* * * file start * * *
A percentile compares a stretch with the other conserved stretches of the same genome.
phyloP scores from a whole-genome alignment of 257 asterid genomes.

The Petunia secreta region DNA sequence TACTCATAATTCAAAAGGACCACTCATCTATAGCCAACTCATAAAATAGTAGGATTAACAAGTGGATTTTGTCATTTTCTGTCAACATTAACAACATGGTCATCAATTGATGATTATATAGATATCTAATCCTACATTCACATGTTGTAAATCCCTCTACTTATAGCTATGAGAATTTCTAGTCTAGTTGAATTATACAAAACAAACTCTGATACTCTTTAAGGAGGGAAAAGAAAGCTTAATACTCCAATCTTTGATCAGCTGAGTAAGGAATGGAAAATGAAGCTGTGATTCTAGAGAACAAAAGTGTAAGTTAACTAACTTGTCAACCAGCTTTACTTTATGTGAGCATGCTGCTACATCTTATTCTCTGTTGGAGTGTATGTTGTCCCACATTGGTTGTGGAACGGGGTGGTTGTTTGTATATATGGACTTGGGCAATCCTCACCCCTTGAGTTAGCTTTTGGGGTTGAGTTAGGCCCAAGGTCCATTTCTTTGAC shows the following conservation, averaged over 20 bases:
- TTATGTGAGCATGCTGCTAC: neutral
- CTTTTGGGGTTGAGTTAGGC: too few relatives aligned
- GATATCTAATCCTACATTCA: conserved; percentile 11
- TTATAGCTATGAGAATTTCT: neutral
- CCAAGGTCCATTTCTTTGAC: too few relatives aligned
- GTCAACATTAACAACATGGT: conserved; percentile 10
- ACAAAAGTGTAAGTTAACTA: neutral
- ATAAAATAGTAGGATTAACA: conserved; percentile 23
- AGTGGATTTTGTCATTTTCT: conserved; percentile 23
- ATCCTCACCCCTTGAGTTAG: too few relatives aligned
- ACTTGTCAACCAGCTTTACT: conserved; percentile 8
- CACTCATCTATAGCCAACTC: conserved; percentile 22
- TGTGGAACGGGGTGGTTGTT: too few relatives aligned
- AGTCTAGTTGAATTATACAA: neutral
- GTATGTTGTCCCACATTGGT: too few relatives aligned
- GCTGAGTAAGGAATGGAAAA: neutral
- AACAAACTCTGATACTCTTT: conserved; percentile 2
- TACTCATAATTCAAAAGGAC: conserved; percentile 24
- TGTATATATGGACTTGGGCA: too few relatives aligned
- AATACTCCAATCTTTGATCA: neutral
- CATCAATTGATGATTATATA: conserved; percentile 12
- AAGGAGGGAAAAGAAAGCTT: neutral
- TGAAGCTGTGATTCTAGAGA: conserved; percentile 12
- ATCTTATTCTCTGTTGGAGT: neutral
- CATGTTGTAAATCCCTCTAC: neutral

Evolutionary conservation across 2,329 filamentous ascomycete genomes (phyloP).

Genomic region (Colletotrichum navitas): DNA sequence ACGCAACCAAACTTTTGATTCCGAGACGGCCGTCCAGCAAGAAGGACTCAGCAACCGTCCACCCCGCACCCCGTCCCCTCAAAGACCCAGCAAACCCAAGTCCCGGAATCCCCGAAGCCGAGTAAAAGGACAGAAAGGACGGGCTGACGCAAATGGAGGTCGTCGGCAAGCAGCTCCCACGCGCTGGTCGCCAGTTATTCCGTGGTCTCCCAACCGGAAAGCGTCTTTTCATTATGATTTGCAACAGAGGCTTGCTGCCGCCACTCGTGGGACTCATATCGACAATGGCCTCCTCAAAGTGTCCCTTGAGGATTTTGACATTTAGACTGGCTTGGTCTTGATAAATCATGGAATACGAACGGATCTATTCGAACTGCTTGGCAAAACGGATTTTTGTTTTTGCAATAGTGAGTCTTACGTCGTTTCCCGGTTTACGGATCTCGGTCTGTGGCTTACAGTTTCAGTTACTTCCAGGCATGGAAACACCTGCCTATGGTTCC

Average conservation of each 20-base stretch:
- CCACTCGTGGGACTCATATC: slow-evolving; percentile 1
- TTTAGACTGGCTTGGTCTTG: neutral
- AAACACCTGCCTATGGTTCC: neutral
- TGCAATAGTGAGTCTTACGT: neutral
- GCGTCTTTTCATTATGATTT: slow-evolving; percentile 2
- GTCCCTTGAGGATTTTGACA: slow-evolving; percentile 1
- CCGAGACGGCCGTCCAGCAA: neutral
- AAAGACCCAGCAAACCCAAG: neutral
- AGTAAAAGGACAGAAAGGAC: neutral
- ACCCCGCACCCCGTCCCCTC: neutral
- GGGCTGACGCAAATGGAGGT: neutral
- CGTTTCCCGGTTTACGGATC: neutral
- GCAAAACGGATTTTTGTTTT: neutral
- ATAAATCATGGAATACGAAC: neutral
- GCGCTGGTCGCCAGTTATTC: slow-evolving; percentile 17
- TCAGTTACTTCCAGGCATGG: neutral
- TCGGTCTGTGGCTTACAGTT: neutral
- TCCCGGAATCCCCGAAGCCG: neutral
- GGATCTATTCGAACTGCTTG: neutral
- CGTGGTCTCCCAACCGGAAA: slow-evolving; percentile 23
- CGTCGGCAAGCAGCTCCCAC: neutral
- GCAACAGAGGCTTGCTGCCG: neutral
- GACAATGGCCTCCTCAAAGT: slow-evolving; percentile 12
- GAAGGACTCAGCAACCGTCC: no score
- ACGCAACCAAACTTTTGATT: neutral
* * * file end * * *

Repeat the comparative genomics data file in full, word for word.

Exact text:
A percentile compares a stretch with the other conserved stretches of the same genome.
phyloP scores from a whole-genome alignment of 257 asterid genomes.

The Petunia secreta region DNA sequence TACTCATAATTCAAAAGGACCACTCATCTATAGCCAACTCATAAAATAGTAGGATTAACAAGTGGATTTTGTCATTTTCTGTCAACATTAACAACATGGTCATCAATTGATGATTATATAGATATCTAATCCTACATTCACATGTTGTAAATCCCTCTACTTATAGCTATGAGAATTTCTAGTCTAGTTGAATTATACAAAACAAACTCTGATACTCTTTAAGGAGGGAAAAGAAAGCTTAATACTCCAATCTTTGATCAGCTGAGTAAGGAATGGAAAATGAAGCTGTGATTCTAGAGAACAAAAGTGTAAGTTAACTAACTTGTCAACCAGCTTTACTTTATGTGAGCATGCTGCTACATCTTATTCTCTGTTGGAGTGTATGTTGTCCCACATTGGTTGTGGAACGGGGTGGTTGTTTGTATATATGGACTTGGGCAATCCTCACCCCTTGAGTTAGCTTTTGGGGTTGAGTTAGGCCCAAGGTCCATTTCTTTGAC shows the following conservation, averaged over 20 bases:
- TTATGTGAGCATGCTGCTAC: neutral
- CTTTTGGGGTTGAGTTAGGC: too few relatives aligned
- GATATCTAATCCTACATTCA: conserved; percentile 11
- TTATAGCTATGAGAATTTCT: neutral
- CCAAGGTCCATTTCTTTGAC: too few relatives aligned
- GTCAACATTAACAACATGGT: conserved; percentile 10
- ACAAAAGTGTAAGTTAACTA: neutral
- ATAAAATAGTAGGATTAACA: conserved; percentile 23
- AGTGGATTTTGTCATTTTCT: conserved; percentile 23
- ATCCTCACCCCTTGAGTTAG: too few relatives aligned
- ACTTGTCAACCAGCTTTACT: conserved; percentile 8
- CACTCATCTATAGCCAACTC: conserved; percentile 22
- TGTGGAACGGGGTGGTTGTT: too few relatives aligned
- AGTCTAGTTGAATTATACAA: neutral
- GTATGTTGTCCCACATTGGT: too few relatives aligned
- GCTGAGTAAGGAATGGAAAA: neutral
- AACAAACTCTGATACTCTTT: conserved; percentile 2
- TACTCATAATTCAAAAGGAC: conserved; percentile 24
- TGTATATATGGACTTGGGCA: too few relatives aligned
- AATACTCCAATCTTTGATCA: neutral
- CATCAATTGATGATTATATA: conserved; percentile 12
- AAGGAGGGAAAAGAAAGCTT: neutral
- TGAAGCTGTGATTCTAGAGA: conserved; percentile 12
- ATCTTATTCTCTGTTGGAGT: neutral
- CATGTTGTAAATCCCTCTAC: neutral

Evolutionary conservation across 2,329 filamentous ascomycete genomes (phyloP).

Genomic region (Colletotrichum navitas): DNA sequence ACGCAACCAAACTTTTGATTCCGAGACGGCCGTCCAGCAAGAAGGACTCAGCAACCGTCCACCCCGCACCCCGTCCCCTCAAAGACCCAGCAAACCCAAGTCCCGGAATCCCCGAAGCCGAGTAAAAGGACAGAAAGGACGGGCTGACGCAAATGGAGGTCGTCGGCAAGCAGCTCCCACGCGCTGGTCGCCAGTTATTCCGTGGTCTCCCAACCGGAAAGCGTCTTTTCATTATGATTTGCAACAGAGGCTTGCTGCCGCCACTCGTGGGACTCATATCGACAATGGCCTCCTCAAAGTGTCCCTTGAGGATTTTGACATTTAGACTGGCTTGGTCTTGATAAATCATGGAATACGAACGGATCTATTCGAACTGCTTGGCAAAACGGATTTTTGTTTTTGCAATAGTGAGTCTTACGTCGTTTCCCGGTTTACGGATCTCGGTCTGTGGCTTACAGTTTCAGTTACTTCCAGGCATGGAAACACCTGCCTATGGTTCC

Average conservation of each 20-base stretch:
- CCACTCGTGGGACTCATATC: slow-evolving; percentile 1
- TTTAGACTGGCTTGGTCTTG: neutral
- AAACACCTGCCTATGGTTCC: neutral
- TGCAATAGTGAGTCTTACGT: neutral
- GCGTCTTTTCATTATGATTT: slow-evolving; percentile 2
- GTCCCTTGAGGATTTTGACA: slow-evolving; percentile 1
- CCGAGACGGCCGTCCAGCAA: neutral
- AAAGACCCAGCAAACCCAAG: neutral
- AGTAAAAGGACAGAAAGGAC: neutral
- ACCCCGCACCCCGTCCCCTC: neutral
- GGGCTGACGCAAATGGAGGT: neutral
- CGTTTCCCGGTTTACGGATC: neutral
- GCAAAACGGATTTTTGTTTT: neutral
- ATAAATCATGGAATACGAAC: neutral
- GCGCTGGTCGCCAGTTATTC: slow-evolving; percentile 17
- TCAGTTACTTCCAGGCATGG: neutral
- TCGGTCTGTGGCTTACAGTT: neutral
- TCCCGGAATCCCCGAAGCCG: neutral
- GGATCTATTCGAACTGCTTG: neutral
- CGTGGTCTCCCAACCGGAAA: slow-evolving; percentile 23
- CGTCGGCAAGCAGCTCCCAC: neutral
- GCAACAGAGGCTTGCTGCCG: neutral
- GACAATGGCCTCCTCAAAGT: slow-evolving; percentile 12
- GAAGGACTCAGCAACCGTCC: no score
- ACGCAACCAAACTTTTGATT: neutral